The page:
Prabowo Subianto declared Indonesian president-elect as rivals’ appeal rejected

Indonesia’s electoral commission has formally declared Prabowo Subianto president-elect in a ceremony, after the country’s highest court rejected challenges to his landslide victory lodged by two losing presidential candidates.

Mr Subianto, who is currently defence minister, won the election with 58.6% of the votes, or more than 96 million ballots, more than twice the amount received by either of the other two candidates.

But his rivals alleged that his victory had depended on large-scale fraud and widespread state interference.

Authorities blocked streets leading to the General Election Commission compound, where more than 4,200 police and soldiers were deployed.

Portraits of new Indonesian leader
Mr Subianto won the election in a landslide (AP)

“The race has finished … the tough contest, with sometimes heated debates, is over,” Mr Subianto said during the ceremony, attended by the country’s political elite, including rival candidate Anies Baswedan and his running mate Muhaimin Iskandar.

“And now our people demand that political leaders must work together and collaborate for the people’s welfare and to eliminate poverty and corruption in Indonesia,” he added.

Mr Subianto will take office in October, succeeding the popular Joko Widodo, the country’s first president from outside the Jakarta elite.

The General Election Commission certified the election results on March 20, but the formal declaration ceremony was put on hold following legal challenges from rival candidates, former Jakarta governor Anies Baswedan and former Central Java governor Ganjar Pranowo, who sought to annul the result and demand a revote.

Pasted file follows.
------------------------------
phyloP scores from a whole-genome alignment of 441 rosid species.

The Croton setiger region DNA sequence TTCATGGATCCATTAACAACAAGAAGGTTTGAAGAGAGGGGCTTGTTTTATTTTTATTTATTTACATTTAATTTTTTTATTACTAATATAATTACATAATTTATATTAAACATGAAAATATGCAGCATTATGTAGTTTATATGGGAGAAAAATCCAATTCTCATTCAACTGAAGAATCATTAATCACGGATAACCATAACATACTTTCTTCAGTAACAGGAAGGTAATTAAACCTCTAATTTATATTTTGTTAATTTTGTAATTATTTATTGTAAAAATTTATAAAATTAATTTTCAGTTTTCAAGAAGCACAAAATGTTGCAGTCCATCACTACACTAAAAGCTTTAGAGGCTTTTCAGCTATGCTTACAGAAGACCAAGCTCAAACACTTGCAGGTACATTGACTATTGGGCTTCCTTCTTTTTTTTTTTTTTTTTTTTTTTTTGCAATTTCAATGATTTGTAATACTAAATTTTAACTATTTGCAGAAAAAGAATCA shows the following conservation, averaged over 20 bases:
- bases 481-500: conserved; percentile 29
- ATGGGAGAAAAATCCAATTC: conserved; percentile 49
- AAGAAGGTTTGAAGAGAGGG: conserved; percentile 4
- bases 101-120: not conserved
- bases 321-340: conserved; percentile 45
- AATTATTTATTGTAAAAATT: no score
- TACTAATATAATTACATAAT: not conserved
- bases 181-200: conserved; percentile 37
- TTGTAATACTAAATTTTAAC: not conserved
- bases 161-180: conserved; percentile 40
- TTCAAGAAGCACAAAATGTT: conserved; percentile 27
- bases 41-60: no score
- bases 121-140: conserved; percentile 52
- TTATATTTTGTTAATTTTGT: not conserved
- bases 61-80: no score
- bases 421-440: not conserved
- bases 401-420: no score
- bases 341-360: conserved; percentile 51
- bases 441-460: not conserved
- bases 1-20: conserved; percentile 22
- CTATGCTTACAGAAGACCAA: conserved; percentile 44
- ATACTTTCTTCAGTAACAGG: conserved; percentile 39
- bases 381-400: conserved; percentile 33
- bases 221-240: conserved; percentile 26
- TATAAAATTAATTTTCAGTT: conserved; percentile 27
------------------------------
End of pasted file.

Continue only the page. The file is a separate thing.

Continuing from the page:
Subianto and his running mate Gibran Rakabuming Raka -
Subianto and his running mate Gibran Rakabuming Raka – the eldest son of Indonesian President JokoWidodo (AP)

Mr Baswedan and Mr Pranowo argued that Mr Raka, 37, should have been disqualified because the minimum age for candidates is 40, and they asked the court to bar him from a revote.

A long-serving commander in Indonesia’s Kopassus special forces, Mr Subianto was discharged from the military in 1998 after Kopassus soldiers tortured activists who opposed the dictator Suharto, his father-in-law.

He never faced a trial and vehemently denies any involvement, although several of his men were tried and convicted.

Mr Subianto went into self-exile in Jordan before returning and founding the Gerindra Party in early 2008.

In the past, he worked closely with hard-line Islamists to undermine his opponents and previously made three bids for the presidency, twice unsuccessfully challenging his own losses to Mr Widodo.

Mr Subianto’s refusal to accept the results of the 2019 presidential election led to violence that left nine people dead in Jakarta, but he joined the cabinet after Widodo offered him the defence ministry in a bid for unity.

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